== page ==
A Waiting Game: Visa bulletin reform is intended to relieve the backlog affecting employment visas – but when?

Monday, October 19, 2015 - 13:17

In November 2014, President Obama announced a multiagency plan to “modernize and streamline” the U.S. immigrant visa system. As one of the signature reforms in the administration’s plan, on September 9, 2015, the Department of State (DOS) announced that beginning in October 2015 it would begin implementing major changes to the format of the monthly visa bulletin for employment-based categories. These revisions are intended to benefit foreign national employees seeking an immigrant visa (colloquially called a green card) and lawful permanent resident (LPR) status in backlogged categories by providing a faster avenue to ancillary benefits, such as employment authorization, travel authorization and more flexibility in changing employment. President Obama’s visa bulletin reform will not shorten the often lengthy wait for LPR status because only Congress has the power to increase the total number of available employment-based immigrant visas.

By way of background, prior to the October 2015 changes, the DOS’ monthly visa bulletin only listed cutoff dates governing immigrant visa availability. When a foreign national files a preliminary application for an immigrant visa, the date of the initial filing becomes the “priority date.” Foreign nationals seeking to obtain LPR status can do so only when their priority date becomes “current,” and an immigrant visa number is available. The cutoff dates listed in the visa bulletin are updated by the DOS based on varying factors, and availability is restricted by the statutory numerical limitations delineated in the Immigration and Nationality Act, with employment-based immigrant visas capped at 140,000 per year. This limit is counted against the principal immigrant and any dependent family members. Further, this number is divided into five employment-based visa preference categories. Finally, visa availability is limited by a foreign national’s country of birth, allowing no more than 7 percent of the quota per country. When there is significantly more demand than availability in immigrant visa numbers, the cutoff date is moved back chronologically, causing visa retrogression. Combined, these factors have led to significant backlogs in certain employment-based categories, with hundreds of thousands of people waiting for their priority date to become current. Foreign national employees from China, India, Mexico and the Philippines, countries with large U.S. immigrant visa demand, are most affected by backlogs.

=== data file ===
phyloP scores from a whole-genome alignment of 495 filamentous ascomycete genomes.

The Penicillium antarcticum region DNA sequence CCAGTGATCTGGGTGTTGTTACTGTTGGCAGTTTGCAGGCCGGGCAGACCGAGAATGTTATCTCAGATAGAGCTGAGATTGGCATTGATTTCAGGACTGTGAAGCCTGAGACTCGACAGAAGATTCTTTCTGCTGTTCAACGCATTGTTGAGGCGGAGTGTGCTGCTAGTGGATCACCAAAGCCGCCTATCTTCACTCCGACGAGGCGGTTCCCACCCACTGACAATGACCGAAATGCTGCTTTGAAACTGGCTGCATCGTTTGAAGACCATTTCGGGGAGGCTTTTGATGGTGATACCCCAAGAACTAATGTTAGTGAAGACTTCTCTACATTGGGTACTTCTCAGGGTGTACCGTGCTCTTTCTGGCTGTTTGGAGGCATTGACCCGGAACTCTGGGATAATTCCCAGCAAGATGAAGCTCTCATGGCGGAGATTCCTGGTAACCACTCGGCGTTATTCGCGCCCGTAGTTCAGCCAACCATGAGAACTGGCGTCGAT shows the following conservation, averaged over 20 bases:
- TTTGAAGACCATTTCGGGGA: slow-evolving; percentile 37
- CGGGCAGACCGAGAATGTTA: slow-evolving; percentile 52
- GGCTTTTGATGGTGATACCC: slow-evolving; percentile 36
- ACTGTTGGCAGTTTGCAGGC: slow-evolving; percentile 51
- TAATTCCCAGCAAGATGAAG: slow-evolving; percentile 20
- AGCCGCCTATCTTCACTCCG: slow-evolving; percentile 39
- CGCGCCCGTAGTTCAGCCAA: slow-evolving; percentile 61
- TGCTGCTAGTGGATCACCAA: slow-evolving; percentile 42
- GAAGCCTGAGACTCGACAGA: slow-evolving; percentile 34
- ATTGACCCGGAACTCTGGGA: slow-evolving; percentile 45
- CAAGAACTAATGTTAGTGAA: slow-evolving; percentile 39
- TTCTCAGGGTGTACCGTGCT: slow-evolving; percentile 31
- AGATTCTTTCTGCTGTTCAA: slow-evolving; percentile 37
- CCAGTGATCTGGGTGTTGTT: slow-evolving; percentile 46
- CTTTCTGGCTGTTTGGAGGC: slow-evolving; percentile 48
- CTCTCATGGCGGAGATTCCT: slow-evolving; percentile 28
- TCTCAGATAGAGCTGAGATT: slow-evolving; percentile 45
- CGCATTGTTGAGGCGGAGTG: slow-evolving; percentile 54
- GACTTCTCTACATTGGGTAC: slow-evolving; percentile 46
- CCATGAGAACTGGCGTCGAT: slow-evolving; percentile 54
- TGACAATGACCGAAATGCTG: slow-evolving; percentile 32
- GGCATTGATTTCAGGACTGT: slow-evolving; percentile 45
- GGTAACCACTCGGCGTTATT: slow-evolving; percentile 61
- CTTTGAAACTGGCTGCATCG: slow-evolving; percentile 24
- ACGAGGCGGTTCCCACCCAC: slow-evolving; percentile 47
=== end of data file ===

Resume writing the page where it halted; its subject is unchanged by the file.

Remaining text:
The revised monthly visa bulletin aims to provide relief in the form of ancillary benefits to those applicants in severely backlogged and retrogressed categories, and it includes two separate cutoff date charts for each employment-based visa category. The Application Final Action Dates chart is identical to the old visa bulletin chart and shows actual immigrant visa availability. The second chart, which is new, provides dates for how early the applicant may file for an immigrant visa and associated ancillary benefits. The new cutoff dates for filing applications will allow some foreign nationals to file applications much earlier than under the prior visa bulletin format. Although the updated visa bulletin does not provide a faster path to LPR status, it does allow eligible foreign nationals to submit their green card applications and receive ancillary benefits earlier than under the previous format.